The Gods of Mars

By Edgar Rice Burroughs

Page 5

so that as one turned his
glance in any direction the forest had the appearance at a little
distance of a vast, high-ceiled chamber.

All these evidences of careful and systematic cultivation convinced me
that I had been fortunate enough to make my entry into Mars on this
second occasion through the domain of a civilized people and that when
I should find them I would be accorded the courtesy and protection that
my rank as a Prince of the house of Tardos Mors entitled me to.

The trees of the forest attracted my deep admiration as I proceeded
toward the sea. Their great stems, some of them fully a hundred feet
in diameter, attested their prodigious height, which I could only guess
at, since at no point could I penetrate their dense foliage above me to
more than sixty or eighty feet.

As far aloft as I could see the stems and branches and twigs were as
smooth and as highly polished as the newest of American-made pianos.
The wood of some of the trees was as black as ebony, while their
nearest neighbours might perhaps gleam in the subdued light of the
forest as clear and white as the finest china, or, again, they were
azure, scarlet, yellow, or deepest purple.

And in the same way was the foliage as gay and variegated as the stems,
while the blooms that clustered thick upon them may not be described in
any earthly tongue, and indeed might challenge the language of the gods.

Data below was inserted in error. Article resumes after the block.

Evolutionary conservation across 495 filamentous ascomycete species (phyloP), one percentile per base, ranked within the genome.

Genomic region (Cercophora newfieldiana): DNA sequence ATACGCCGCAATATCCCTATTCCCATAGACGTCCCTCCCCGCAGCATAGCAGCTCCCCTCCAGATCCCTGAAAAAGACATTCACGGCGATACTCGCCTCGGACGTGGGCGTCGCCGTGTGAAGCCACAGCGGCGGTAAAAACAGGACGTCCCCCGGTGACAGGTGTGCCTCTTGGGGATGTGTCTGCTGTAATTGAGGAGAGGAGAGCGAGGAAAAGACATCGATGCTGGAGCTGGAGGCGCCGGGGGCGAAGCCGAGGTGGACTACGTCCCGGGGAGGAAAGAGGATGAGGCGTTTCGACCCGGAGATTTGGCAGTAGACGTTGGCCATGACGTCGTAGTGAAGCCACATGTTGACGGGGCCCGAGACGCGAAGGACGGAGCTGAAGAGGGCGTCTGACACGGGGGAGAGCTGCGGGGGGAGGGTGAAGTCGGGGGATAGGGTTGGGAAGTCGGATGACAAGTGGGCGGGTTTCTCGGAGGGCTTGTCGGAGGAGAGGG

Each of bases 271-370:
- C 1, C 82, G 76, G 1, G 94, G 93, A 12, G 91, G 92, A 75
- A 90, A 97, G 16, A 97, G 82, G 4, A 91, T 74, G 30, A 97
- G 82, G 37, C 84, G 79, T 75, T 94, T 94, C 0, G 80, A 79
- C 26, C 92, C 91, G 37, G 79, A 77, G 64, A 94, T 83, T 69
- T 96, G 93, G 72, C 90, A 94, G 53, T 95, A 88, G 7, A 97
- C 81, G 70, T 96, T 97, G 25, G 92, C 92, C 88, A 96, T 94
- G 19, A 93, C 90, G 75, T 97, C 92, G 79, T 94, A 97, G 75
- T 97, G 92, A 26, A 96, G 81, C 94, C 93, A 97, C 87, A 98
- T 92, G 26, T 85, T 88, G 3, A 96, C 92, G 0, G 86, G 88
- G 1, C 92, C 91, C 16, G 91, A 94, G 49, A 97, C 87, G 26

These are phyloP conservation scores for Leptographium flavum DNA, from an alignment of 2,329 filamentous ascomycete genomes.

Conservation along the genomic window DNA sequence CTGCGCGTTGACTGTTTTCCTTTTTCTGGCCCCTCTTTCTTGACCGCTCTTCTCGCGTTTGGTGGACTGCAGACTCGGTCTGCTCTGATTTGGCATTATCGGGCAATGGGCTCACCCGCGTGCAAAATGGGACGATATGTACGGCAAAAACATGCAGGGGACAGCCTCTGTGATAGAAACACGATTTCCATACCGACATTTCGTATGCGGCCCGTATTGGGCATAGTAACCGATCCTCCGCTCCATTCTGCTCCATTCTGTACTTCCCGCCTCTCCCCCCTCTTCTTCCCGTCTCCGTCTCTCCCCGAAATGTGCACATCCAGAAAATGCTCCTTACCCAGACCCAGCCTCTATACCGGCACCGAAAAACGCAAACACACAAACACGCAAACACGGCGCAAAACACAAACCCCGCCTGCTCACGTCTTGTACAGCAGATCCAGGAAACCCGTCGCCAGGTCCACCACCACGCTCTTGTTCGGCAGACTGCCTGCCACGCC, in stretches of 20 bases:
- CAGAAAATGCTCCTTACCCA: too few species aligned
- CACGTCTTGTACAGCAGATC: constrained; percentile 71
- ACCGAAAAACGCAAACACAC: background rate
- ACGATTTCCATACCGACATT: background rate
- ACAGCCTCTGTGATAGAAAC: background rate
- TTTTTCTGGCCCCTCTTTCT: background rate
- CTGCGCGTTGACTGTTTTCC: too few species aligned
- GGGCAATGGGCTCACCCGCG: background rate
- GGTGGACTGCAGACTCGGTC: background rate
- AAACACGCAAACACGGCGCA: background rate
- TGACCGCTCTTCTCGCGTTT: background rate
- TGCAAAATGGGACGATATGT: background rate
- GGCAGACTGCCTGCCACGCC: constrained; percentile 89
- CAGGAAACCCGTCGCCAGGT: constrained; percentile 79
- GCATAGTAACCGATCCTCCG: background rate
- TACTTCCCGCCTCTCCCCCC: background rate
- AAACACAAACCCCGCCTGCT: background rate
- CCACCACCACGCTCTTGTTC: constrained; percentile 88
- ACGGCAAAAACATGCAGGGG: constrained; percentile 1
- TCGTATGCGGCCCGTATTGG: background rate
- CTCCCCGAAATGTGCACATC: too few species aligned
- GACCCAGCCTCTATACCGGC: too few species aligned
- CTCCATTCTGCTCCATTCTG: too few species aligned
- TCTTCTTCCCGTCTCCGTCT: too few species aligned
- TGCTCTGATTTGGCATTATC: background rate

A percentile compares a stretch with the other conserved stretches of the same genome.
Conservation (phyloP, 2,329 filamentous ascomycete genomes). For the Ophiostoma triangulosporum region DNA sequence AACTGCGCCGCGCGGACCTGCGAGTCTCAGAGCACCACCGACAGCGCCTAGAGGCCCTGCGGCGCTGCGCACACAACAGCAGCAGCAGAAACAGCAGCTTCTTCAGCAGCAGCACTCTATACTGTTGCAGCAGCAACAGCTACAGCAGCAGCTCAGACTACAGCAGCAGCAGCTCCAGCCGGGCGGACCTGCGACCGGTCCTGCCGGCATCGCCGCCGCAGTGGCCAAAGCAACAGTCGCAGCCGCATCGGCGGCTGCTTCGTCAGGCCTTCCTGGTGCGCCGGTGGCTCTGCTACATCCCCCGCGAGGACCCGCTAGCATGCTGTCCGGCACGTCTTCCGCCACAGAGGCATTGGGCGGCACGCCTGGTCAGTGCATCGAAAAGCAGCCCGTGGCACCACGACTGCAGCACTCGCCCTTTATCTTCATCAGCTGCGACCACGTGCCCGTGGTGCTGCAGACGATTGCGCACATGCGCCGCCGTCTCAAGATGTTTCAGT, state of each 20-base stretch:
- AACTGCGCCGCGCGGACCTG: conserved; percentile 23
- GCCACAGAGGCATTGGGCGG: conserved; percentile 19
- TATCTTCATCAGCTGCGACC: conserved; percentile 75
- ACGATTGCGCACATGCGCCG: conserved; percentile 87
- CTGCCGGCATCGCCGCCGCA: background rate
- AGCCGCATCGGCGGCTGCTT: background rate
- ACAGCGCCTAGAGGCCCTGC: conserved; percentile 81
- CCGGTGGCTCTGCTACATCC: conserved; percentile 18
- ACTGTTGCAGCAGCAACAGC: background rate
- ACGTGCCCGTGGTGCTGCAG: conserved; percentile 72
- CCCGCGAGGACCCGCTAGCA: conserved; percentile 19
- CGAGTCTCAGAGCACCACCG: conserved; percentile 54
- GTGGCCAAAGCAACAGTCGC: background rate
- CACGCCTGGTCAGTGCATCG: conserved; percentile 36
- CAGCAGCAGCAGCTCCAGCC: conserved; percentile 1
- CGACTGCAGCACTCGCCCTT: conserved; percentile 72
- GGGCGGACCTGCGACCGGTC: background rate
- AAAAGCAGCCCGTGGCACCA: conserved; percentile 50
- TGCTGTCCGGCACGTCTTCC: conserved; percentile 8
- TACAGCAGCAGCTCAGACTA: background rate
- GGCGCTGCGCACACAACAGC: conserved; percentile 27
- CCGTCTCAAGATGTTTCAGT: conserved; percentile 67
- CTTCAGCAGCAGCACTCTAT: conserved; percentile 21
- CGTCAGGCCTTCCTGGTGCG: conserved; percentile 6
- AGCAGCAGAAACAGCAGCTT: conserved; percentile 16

As I neared the confines of the forest I beheld before me and between
the grove and the open sea, a broad expanse of meadow land, and as I
was about to emerge from the shadows of the trees a sight met my eyes
that banished all romantic and poetic reflection upon the beauties of
the strange landscape.

To my left the sea extended as far as the eye could reach, before me
only a vague, dim line indicated its further shore, while at my right a
mighty river, broad, placid, and majestic, flowed between scarlet banks
to empty into the quiet sea before me.

At a little distance up the river rose mighty perpendicular bluffs,
from the very base of which the great river seemed to rise.

But it was not these inspiring and magnificent evidences of Nature's
grandeur that took my immediate attention from the beauties of the
forest. It was the sight of a score of figures moving slowly about the
meadow near the bank of the mighty river.

Odd, grotesque shapes they were; unlike anything that I had

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